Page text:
Open Access News

News from the open access movement

Tuesday, January 22, 2008

More from Australia's science minister on OA for publicly-funded research

Brendan O'Keefe and Bernard Lane, Scientists 'obliged' to share wisdom, The Australian Higher Education, January 23, 2008.  (Thanks to Colin Steele.)  Excerpt:

Senator Carr [said]..."I'd like to encourage debate about the most efficient ways to make public research more available."

One aspect could be more effective use of research repositories. The minister said universities would get money promised to them under the defunct research quality framework, "but I'll be talking (to them) about how we can enhance access (to research) through the repositories".

The sector welcomed Senator Carr's initiative.

The Federation of Australian Scientific and Technological Societies said the minister's emphasis on the obligation of researchers might point towards a call for research results to be published free on the internet.

FASTS [Federation of Australian Scientific and Technological Societies] president Ken Baldwin...said Senator Carr's comments came at a time of "quite interesting global shift". In the US last month, President George W. Bush made it law that all research results funded by the National Institutes of Health should be published free on the internet.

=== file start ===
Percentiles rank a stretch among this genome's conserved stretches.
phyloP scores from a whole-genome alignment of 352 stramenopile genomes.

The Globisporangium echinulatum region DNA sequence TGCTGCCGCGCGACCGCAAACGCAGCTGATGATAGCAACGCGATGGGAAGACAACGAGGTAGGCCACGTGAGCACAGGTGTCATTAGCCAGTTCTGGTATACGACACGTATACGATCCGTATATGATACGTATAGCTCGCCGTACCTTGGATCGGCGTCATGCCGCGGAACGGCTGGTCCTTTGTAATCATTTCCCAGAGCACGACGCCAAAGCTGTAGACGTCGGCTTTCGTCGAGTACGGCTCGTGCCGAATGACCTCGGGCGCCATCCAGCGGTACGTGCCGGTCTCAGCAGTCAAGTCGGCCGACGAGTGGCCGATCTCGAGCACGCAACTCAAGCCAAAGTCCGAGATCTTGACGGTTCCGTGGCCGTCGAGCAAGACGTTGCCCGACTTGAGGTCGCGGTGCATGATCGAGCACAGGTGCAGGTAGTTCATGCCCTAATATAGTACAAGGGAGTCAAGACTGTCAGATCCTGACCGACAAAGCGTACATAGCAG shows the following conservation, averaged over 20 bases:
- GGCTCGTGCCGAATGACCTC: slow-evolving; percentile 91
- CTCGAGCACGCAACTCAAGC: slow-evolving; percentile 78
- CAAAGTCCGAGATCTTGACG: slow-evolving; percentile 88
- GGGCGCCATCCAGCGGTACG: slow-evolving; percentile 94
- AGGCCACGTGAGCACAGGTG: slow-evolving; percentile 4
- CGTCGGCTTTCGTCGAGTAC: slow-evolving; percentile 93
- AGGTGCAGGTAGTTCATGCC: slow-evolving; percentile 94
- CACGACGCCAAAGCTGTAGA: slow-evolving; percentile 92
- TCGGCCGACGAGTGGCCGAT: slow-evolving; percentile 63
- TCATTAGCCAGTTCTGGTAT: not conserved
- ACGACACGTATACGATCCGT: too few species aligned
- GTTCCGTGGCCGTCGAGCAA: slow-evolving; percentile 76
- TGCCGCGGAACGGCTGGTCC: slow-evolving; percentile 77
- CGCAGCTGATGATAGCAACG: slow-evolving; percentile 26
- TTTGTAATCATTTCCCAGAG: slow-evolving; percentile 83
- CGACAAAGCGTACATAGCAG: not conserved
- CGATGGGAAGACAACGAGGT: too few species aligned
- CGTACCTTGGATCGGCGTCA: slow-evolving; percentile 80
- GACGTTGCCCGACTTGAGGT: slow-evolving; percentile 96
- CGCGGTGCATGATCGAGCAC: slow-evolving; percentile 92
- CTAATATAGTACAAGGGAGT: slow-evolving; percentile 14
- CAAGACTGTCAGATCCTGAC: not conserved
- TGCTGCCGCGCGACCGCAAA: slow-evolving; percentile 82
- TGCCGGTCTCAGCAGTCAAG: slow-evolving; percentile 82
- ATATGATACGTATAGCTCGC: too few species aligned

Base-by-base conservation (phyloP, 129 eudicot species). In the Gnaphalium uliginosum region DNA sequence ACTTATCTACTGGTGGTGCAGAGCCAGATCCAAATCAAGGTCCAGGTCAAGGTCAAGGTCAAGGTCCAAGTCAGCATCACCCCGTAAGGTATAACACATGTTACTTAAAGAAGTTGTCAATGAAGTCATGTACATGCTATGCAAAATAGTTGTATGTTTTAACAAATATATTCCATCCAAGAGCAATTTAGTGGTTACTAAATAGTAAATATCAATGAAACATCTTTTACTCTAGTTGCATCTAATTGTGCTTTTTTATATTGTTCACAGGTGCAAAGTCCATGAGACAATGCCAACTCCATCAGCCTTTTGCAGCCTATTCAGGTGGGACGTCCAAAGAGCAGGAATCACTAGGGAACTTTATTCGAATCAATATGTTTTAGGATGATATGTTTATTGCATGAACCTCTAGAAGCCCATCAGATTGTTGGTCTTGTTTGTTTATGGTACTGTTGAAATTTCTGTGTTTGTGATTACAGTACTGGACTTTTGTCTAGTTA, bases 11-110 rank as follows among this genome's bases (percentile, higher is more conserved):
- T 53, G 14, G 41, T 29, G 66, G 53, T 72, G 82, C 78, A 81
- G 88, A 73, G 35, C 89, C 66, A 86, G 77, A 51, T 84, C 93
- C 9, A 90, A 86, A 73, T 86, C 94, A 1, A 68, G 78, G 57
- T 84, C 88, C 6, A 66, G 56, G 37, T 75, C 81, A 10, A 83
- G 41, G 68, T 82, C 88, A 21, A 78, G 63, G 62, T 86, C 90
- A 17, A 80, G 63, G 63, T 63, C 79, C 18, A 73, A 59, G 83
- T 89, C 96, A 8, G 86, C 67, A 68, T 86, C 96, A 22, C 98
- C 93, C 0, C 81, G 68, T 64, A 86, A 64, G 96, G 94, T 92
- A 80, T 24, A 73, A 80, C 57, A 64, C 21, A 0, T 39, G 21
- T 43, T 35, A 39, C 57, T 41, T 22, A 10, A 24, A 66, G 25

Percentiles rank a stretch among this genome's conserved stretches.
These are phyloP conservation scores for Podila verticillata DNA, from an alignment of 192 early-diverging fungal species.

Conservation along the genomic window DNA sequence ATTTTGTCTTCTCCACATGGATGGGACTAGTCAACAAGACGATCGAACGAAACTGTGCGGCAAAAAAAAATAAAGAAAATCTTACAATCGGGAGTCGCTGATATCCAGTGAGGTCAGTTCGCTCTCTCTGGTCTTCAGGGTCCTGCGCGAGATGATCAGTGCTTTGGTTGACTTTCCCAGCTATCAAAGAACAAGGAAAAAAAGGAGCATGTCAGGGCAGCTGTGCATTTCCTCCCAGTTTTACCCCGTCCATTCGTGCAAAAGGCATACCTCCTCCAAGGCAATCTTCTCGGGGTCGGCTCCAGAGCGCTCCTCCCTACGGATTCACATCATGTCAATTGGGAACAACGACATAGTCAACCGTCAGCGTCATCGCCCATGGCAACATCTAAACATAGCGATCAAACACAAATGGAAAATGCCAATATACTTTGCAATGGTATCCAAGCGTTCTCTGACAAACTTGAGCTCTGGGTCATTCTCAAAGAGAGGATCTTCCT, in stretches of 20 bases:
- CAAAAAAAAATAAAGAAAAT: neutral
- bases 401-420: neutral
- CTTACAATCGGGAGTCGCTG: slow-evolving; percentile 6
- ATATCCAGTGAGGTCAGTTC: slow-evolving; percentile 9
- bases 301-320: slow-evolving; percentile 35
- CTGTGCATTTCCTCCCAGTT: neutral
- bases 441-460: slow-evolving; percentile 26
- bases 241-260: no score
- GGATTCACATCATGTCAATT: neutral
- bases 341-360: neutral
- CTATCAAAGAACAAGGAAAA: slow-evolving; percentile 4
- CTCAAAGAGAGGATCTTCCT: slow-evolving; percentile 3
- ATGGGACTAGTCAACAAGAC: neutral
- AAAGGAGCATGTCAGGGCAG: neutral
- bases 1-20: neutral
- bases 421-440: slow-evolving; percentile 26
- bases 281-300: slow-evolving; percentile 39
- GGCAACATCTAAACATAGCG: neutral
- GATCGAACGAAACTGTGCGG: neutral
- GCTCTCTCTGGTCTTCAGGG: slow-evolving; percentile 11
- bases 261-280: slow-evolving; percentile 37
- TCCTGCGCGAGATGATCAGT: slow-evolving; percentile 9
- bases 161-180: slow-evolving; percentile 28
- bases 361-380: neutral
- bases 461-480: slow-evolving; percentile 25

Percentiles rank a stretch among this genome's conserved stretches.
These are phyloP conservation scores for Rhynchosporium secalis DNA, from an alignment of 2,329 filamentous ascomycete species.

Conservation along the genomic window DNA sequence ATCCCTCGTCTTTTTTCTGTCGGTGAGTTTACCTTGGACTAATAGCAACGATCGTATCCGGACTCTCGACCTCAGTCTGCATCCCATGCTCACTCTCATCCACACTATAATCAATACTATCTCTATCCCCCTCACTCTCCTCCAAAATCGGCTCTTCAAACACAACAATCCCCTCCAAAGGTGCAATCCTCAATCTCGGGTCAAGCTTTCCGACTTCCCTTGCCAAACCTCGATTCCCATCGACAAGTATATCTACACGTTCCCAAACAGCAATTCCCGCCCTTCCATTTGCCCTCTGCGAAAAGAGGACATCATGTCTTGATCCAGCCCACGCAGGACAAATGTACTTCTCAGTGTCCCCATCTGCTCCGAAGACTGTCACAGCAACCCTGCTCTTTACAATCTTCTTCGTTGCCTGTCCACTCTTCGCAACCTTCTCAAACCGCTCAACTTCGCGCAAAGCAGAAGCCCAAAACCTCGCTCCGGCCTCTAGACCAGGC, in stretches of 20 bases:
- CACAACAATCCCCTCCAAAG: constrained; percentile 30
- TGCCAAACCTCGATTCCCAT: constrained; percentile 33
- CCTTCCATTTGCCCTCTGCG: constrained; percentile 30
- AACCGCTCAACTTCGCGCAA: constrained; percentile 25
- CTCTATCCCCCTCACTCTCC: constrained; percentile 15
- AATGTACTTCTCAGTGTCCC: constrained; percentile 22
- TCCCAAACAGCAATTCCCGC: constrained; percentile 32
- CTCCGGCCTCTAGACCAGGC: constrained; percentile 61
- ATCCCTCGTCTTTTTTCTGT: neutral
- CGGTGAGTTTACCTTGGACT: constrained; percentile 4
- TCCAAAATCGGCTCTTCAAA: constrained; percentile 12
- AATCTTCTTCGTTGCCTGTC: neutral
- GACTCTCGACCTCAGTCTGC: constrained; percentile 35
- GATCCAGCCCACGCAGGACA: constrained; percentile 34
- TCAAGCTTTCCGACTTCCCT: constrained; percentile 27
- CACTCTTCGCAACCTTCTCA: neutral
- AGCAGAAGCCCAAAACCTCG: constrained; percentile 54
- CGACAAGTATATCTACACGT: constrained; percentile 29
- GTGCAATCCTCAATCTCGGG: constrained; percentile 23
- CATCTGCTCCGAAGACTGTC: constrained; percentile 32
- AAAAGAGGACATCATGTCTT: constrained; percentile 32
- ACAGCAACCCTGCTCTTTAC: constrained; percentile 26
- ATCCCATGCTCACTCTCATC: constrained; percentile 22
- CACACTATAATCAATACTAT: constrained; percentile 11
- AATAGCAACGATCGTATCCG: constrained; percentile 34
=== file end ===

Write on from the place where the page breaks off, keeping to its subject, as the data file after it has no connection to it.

"That will have major implications throughout the world of research," Professor Baldwin said. "It's a real challenge to the scientific publishing industry."

Toss Gascoigne, the executive director of the Council for the Humanities, Arts and Social Sciences, said it was incumbent on scientists to "have a conversation with the people who fund them".

"The public would have a new appreciation of the value of some of this work, quite a lot of which is hidden under a bushel," Mr Gascoigne said....

PS:  Senator Kim Carr is also Australia's Minister for Innovation, Industry, Science and Research.  For background, see his public comments last week on the open dissemination of science.